Sunday, February 06, 2011

1a 2ae q60 a1: Whether there is only one moral virtue? No.

Virtutes morales sint diversae secundum speciem, et non una tantum, quia appetibilia secundum motionem rationis constituuntur in diversis speciebus, secundum quod diversimode se habent ad rationem.

Moral virtues are of various species and are not one only, because objects made appetible by the direction of reason belong to various species, according to their various relations to reason.

Manifestum est autem quod in moralibus ratio est sicut imperans et movens, vis autem appetitiva est sicut imperata et mota. Non autem appetitus recipit impressionem rationis quasi univoce, quia non fit rationale per essentiam, sed per participationem, ut dicitur in I Ethic.

Now it is evident that in moral matters the reason holds the place of commander and mover, while the appetitive power is commanded and moved. But the appetite does not receive the direction of reason univocally so to say, because it is rational, not essentially, but by participation (Ethic. i, 13).

Sicut supra dictum est, virtutes morales sunt habitus quidam appetitivae partis. Habitus autem specie differunt secundum speciales differentias obiectorum, ut supra dictum est. Species autem obiecti appetibilis, sicut et cuiuslibet rei, attenditur secundum formam specificam, quae est ab agente.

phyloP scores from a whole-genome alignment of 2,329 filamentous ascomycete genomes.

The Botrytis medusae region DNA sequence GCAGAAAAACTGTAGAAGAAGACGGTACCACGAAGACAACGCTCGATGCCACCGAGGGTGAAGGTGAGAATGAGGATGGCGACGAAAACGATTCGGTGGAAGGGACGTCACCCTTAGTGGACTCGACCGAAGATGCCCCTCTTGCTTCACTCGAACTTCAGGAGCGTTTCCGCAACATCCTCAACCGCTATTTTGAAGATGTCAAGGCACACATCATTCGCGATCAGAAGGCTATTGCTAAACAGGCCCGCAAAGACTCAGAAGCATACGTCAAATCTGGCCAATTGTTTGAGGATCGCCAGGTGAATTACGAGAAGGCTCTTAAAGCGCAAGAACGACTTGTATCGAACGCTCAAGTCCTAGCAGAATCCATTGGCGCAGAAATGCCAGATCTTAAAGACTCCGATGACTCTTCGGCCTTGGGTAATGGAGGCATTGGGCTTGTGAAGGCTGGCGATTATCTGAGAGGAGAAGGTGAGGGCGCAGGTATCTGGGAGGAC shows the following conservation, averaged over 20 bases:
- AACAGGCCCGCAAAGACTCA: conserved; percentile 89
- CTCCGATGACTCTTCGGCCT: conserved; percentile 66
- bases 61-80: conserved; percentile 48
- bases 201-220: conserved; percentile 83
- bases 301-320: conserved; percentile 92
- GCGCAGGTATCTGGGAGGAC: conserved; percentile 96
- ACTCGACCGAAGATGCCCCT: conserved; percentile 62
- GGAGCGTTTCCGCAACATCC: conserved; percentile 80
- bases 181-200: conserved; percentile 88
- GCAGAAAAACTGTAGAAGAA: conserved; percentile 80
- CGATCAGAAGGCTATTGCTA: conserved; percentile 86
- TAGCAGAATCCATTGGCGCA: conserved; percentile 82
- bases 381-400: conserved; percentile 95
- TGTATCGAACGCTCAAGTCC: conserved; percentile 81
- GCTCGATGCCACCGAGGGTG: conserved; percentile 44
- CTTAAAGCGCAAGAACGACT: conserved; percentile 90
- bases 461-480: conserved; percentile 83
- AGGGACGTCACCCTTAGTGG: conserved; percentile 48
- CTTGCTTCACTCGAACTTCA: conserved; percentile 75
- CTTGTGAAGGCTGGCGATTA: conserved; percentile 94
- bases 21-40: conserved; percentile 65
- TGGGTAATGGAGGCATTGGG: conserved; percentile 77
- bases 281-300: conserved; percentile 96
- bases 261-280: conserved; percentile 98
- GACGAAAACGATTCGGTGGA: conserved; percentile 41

As stated above (q58 aa1-3), the moral virtues are habits of the appetitive faculty. Now habits differ specifically according to the specific differences of their objects, as stated above (q54 a2). Again, the species of the object of appetite, as of any thing, depends on its specific form which it receives from the agent.

Obiectum rationis est verum. Est autem eadem ratio veri, in omnibus moralibus, quae sunt contingentia agibilia. Unde est una sola virtus in eis dirigens, scilicet prudentia.

The object of the reason is truth. Now in all moral matters, which are contingent matters of action, there is but one kind of truth. Consequently, there is but one virtue to direct all such matters, viz. prudence.

Obiectum autem appetitivae virtutis est bonum appetibile. Cuius est diversa ratio, secundum diversam habitudinem ad rationem dirigentem.

On the other hand, the object of the appetitive power is the appetible good, which varies in formal aspect according to its various relations to reason, the directing formal aspect.

Moralia non habent speciem a fine ultimo sed a finibus proximis, qui quidem, etsi infiniti sint numero, non tamen infiniti sunt specie.

Moral matters do not receive their species from the last end, but from their proximate ends, and these, although they be infinite in number, are not infinite in species.